A dialogue that is often heard in organizations of all sizes and in all industries is the following.
Manager: We have taken the decision to do this. Go and do it.
Employees: Who has taken the decision? Based on what? Why are we doing this? How does this fit with all the rest we are already doing?
There are two problems with this approach.
First of all, managers very rarely share information about the decision-making process. This is problematic, since if you want people to be committed you probably need to give them a better idea of what is going on. Chances are, though, that the decision-making process is one or two persons following their intuition, and so there’s probably not much more context to add to the outcome itself.
The second problem is that it sets the employees mainly as executors. It is challenging to give your best when you are not involved in shaping what needs to happen, and if that is the case the manager can already expect some sort of resistance, either in the form of low-quality work or in the form of time-delays.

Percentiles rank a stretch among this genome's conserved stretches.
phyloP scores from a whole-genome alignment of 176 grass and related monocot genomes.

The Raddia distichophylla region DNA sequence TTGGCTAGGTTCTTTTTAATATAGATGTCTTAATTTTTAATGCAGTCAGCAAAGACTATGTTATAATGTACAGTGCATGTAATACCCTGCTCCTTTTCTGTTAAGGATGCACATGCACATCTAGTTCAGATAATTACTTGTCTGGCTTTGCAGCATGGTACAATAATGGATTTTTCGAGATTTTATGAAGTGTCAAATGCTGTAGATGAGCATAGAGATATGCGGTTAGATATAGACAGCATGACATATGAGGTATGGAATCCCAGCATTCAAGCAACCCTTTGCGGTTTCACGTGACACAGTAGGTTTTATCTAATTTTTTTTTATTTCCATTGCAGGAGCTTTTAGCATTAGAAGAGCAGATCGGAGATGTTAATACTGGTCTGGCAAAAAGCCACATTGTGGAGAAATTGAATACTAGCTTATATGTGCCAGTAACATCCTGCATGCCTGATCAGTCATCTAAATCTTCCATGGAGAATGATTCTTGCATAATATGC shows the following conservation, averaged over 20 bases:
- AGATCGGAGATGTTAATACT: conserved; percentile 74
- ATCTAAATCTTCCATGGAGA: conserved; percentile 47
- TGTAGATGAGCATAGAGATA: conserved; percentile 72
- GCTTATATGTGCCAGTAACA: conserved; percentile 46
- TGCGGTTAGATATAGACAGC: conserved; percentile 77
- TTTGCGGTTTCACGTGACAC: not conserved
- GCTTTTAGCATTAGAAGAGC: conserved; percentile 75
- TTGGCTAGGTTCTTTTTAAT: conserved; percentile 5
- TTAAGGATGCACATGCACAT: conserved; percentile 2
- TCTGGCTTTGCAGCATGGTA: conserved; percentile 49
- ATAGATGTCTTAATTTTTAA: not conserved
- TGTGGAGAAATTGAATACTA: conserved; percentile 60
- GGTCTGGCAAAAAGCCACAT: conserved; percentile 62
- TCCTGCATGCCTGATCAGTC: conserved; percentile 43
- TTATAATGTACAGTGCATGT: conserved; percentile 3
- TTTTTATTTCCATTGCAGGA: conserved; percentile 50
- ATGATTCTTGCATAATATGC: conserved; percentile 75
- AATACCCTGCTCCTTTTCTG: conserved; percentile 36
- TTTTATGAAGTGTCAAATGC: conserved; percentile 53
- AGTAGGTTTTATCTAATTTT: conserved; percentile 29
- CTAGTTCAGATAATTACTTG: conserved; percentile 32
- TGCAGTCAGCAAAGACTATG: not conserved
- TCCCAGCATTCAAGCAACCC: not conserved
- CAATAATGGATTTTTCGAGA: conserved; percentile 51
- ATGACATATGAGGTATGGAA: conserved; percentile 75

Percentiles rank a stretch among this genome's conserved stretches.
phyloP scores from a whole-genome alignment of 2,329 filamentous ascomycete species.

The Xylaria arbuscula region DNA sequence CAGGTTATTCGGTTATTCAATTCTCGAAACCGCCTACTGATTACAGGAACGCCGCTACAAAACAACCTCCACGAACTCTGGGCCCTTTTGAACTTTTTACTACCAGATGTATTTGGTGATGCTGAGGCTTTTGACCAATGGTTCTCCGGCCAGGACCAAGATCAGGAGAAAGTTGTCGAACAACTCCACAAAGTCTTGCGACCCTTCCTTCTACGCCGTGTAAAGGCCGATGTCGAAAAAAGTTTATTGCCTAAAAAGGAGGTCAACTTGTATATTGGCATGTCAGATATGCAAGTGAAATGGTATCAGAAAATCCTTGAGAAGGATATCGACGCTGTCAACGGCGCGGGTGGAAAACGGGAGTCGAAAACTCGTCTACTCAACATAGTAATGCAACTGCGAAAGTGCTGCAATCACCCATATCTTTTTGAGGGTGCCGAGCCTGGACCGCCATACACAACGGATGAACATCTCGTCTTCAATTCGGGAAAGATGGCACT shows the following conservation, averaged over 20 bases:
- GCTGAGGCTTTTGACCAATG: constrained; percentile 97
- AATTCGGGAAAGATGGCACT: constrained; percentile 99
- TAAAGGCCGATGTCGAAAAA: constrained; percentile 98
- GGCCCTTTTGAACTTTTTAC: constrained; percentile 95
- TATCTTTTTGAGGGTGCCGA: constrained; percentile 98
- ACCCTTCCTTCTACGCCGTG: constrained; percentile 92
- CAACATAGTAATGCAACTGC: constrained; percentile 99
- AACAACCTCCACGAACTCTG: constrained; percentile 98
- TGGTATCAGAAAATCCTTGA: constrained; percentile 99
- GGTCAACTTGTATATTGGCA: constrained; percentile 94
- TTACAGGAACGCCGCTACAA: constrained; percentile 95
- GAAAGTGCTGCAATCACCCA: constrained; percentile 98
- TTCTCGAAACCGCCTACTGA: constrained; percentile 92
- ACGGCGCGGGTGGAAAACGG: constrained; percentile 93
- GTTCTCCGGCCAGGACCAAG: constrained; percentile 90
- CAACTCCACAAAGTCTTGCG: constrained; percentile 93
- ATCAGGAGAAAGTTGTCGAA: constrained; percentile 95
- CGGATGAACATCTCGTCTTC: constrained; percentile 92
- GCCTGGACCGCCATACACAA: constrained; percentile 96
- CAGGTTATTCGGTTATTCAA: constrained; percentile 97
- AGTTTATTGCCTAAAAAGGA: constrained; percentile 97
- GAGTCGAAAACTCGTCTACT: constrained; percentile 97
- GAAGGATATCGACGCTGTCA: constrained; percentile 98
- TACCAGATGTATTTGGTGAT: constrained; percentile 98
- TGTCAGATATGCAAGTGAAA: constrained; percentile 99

A far better way to handle this dialogue would be the following.
Manager: We have decided we want to be there next year. How do we make it happen?
Employees: We could try this. And this. And this.
Of course, it sounds scary, as it gives control away. Expect a lot of ideas, initial chaos, and perhaps a bunch of changes in direction (also the other approach has such features, they are just more hidden). And yet, this is the only way to prepare your employees to give their best, to act for what they have prepared, and to deliver incremental value to the whole organization.
Give it a try.